Teen Talk: COVID-19 is a defining crisis for a generation

Morano

In the past month, the world as we know it has been changed profoundly in ways we never would have thought possible.

As I write this, the coronavirus pandemic has infected over a million people worldwide and nearly 100,000 are already dead. This column is a poor attempt to sum up what I’ve been feeling about everything going on in the world right now, and to hopefully shed a light on some of the things we could be doing better.

In times like these, it is more important than ever for us to stick together, not only within our respective communities, but statewide. Recent talks of transferring infected patients from hospitals in New York City to hospitals farther upstate has caused considerable backlash. This backlash is completely unreasonable. People need to understand that if the state Legislature is discussing moving equipment or patients, it is doing so because it needs to be done. All of those infected deserve the best care possible, regardless of which area of the state they were born in.

The sooner we really start to work together, the sooner we will get through this crisis. 

To advise you to stay home at this point is redundant, but I’ll still say it: stay home. We’ve all been hearing about “flattening the curve” for who knows how long now, but we can’t actually do that unless people stop leaving their houses. The only way to stop this virus from spreading is to cease all physical contact with anyone who does not live with you. If, at the end of all of this, we look at the ratio of recovered patients to dead patients and think all of this social distancing and self-quarantine was an overreaction, that will be a good thing. That will mean it worked. But it won’t unless you stay home.

Any situation where thousands are dead and a nation is literally on lockdown is undoubtedly a time of crisis, and in times of crisis, empathy for other human beings is paramount. Due to the abundant free time I now have, I’ve found myself scrolling through Facebook even more than before, and while I’ve seen countless posts giving condolences to the class of 2020 (and tee ball players nationwide), I have seen nothing on how this situation has affected the class of 2021.

While we may not be graduating in June, junior year is arguably the most important year of high school. Many of a student’s biggest milestones happen this year: SAT’s, ACT’s, leadership conferences, sports and much more.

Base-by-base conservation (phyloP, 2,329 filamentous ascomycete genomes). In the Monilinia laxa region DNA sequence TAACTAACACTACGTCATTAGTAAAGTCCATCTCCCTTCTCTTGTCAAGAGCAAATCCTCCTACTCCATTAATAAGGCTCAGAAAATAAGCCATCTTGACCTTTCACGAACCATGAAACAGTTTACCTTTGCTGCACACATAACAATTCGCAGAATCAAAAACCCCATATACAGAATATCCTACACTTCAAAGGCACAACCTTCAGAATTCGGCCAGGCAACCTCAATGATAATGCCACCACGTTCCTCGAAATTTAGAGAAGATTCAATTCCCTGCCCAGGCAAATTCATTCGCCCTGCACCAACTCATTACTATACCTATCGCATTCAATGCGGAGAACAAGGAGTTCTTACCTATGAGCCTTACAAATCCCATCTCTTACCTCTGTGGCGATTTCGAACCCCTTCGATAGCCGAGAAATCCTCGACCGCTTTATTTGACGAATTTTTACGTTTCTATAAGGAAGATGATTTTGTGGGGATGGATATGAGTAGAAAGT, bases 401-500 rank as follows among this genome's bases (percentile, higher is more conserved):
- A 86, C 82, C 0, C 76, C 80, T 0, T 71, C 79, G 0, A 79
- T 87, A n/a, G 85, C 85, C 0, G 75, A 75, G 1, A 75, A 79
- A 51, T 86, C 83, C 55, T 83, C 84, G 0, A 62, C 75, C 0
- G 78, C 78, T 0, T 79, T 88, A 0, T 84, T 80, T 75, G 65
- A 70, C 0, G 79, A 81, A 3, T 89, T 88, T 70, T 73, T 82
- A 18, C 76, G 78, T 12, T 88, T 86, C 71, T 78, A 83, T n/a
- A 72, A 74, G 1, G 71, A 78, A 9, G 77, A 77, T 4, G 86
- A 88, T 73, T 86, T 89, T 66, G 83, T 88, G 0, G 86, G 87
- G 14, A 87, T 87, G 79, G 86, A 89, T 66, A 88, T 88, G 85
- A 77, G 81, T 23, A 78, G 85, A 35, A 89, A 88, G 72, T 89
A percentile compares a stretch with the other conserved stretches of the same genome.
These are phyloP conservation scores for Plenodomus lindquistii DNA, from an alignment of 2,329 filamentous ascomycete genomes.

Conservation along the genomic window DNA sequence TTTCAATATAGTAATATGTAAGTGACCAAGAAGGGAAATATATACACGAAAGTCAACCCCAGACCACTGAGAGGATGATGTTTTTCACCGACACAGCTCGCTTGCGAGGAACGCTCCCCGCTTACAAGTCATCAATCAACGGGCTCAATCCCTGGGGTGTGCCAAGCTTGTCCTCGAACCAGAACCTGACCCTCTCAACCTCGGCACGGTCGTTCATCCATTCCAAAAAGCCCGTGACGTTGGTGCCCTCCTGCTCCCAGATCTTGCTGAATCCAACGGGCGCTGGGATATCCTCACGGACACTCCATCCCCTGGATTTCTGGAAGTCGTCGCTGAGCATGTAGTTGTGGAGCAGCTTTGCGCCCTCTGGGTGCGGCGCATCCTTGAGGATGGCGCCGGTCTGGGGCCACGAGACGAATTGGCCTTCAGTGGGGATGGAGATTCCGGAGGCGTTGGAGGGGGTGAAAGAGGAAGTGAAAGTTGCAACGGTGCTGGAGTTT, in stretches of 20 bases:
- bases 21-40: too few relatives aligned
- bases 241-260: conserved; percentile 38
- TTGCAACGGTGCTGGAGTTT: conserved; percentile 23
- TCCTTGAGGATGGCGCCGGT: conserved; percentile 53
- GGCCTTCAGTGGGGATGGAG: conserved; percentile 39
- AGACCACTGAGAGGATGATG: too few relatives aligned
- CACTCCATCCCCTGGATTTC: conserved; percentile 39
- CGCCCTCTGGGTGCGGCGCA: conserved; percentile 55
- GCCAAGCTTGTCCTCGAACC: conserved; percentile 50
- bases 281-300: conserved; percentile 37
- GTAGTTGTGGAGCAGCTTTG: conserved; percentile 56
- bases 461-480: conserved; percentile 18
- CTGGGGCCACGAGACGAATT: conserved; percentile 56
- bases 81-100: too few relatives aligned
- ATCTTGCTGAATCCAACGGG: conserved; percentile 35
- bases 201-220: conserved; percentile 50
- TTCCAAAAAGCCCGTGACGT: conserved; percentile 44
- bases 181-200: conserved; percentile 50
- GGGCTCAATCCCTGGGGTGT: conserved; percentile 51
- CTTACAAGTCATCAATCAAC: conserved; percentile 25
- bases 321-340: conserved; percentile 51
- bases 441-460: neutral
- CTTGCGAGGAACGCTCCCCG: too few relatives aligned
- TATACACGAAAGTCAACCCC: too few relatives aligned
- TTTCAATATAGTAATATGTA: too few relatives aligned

Many seniors are already set to go to college, but many juniors are just getting started in college preparations and are now set back months. Regents exams have been canceled, and school has now been moved online, making it harder for students with limited internet access to pass. A friend of mine has been preparing for her road test for months now, and it was canceled; another has had five anxiety attacks just in the past week.

The job I had lined up for the summer no longer exists now that Cooperstown Dreams Park is closed for the season, and waitresses are no longer needed at the restaurant where I work — or any restaurant for that matter — leaving me unable to make my car payments. While these problems pale in comparison to the bigger issues now facing the world, they are still real problems. We are young, but we are struggling.

If there is anything I hope people take away from this column, it is that everyone is having a hard time, from emergency room nurses to high school and college students to ordinary families who now have no income.

To young people: the reality is that this will be our generation’s 9/11. The events of the past month and the events of the months to come will define us. But just as our country did all those years ago, we will move forward together. For those of us who were not deemed essential workers, for those of us who are lucky enough to be sitting at home watching the news instead of sitting in the E.R. watching bed after bed fill up with infected patients, I urge you to think about those around you. Pray for them, if you are religious; if not, just have empathy. Keep them in your thoughts.

We are all New Yorkers. We are all Americans. We are all humans. We’ll only get through this together.

Kate Morano is a junior at Morris Central School. Readers can contact her at katefmorano@gmail.com.

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